My eight-year-old, as she read it, unashamedly said aloud, "149 million years? Why are scientists so ridiculous? Don't they know that God can create everything just like that?" I noticed a couple of men standing nearby who began to snicker and whisper to one another. I couldn't hear what they said. Nevertheless, I was a proud dad.
I took out my phone, down to its last 1% of power, pulled up my ESV Bible app (shameless plug), and showed Annie 2 Peter 3:1-7. There Peter says, "For they deliberately overlook this fact, that the heavens existed long ago, and the earth was formed out of water and through water by the word of God, and that by means of these the world that then existed was deluged with water and perished. But by the same word the heavens and earth that now exist are stored up for fire, being kept until the day of judgment and destruction of the ungodly."
I told her, "See, Peter says that they deliberately overlook the facts, that the earth was created by the word of God. In Peter's first letter, he said that Jesus is, 'A stone of stumbling and a rock of offense,' and that people stumble because they disobey the word, as they were destined to do" (1 Peter 2:8). I also made a point to tell her that there are good scientists who see God in all that He has created, and they look at science through the Bible rather than looking at the Bible through a bias of naturalism, though most are blinded by their desires. Then my phone died.
God created all things, that much my daughter knew (and as I've written about and spoken about before, it didn't happen over billions of years). I wanted to show her that the Bible also tells us why there are people who don't believe God created all things. They deliberately overlook the facts, and they stumble on the rock of Christ Jesus, as they were destined to do.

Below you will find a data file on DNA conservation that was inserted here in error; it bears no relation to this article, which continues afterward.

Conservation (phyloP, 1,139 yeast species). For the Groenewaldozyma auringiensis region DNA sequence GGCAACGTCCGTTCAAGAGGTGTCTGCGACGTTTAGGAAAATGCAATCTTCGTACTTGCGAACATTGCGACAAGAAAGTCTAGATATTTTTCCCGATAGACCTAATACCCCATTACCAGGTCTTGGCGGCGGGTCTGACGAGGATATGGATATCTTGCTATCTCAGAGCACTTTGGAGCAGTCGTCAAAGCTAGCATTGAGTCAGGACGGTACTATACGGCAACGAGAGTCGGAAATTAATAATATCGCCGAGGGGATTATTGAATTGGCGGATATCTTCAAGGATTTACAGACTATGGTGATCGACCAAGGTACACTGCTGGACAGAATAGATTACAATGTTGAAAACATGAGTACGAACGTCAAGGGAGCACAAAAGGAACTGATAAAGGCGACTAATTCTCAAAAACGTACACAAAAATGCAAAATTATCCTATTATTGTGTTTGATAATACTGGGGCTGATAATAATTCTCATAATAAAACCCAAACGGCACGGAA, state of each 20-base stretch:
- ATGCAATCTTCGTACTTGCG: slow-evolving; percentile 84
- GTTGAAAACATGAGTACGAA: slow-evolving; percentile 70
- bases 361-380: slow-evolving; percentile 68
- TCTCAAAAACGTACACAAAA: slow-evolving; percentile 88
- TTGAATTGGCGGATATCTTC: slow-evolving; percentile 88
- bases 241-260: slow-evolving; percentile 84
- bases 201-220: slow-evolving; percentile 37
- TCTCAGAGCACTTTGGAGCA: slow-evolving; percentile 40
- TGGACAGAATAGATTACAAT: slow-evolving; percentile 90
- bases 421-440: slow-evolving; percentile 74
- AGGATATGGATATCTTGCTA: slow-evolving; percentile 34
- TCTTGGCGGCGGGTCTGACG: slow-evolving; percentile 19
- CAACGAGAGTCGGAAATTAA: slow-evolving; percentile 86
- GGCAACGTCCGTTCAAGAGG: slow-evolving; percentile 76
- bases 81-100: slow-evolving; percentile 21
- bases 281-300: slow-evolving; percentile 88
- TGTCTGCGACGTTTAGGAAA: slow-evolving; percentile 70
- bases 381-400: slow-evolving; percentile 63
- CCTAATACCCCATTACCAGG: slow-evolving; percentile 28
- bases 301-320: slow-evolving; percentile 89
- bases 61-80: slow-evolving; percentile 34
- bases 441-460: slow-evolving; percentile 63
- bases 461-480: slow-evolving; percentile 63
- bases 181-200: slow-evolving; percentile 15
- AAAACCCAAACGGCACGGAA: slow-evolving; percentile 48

This is how I teach my children, infusing the word of God in all that we do. Where'd I get that idea from? The Bible: "And these words that I command you today shall be on your heart. You shall teach them diligently to your children, and shall talk of them when you sit in your house, and when you walk by the way, and when you lie down and when you rise. You shall bind them as a sign on your hand, and they shall be as frontlets between your eyes. You shall write them on the doorposts of your house and on your gates" (Deuteronomy 6:6-9).
Wherever you go, the word of God goes with you. In all that you do, teach your children the word of God: How does God's word apply to this? How does it apply to that? Well, let me show you. What we as a family read about in the devotions we do every morning, we then apply to what we encounter throughout the day, being thankful for all things and giving God the glory.
Sermons With No Bible
So according to this passage in Deuteronomy, if we are to --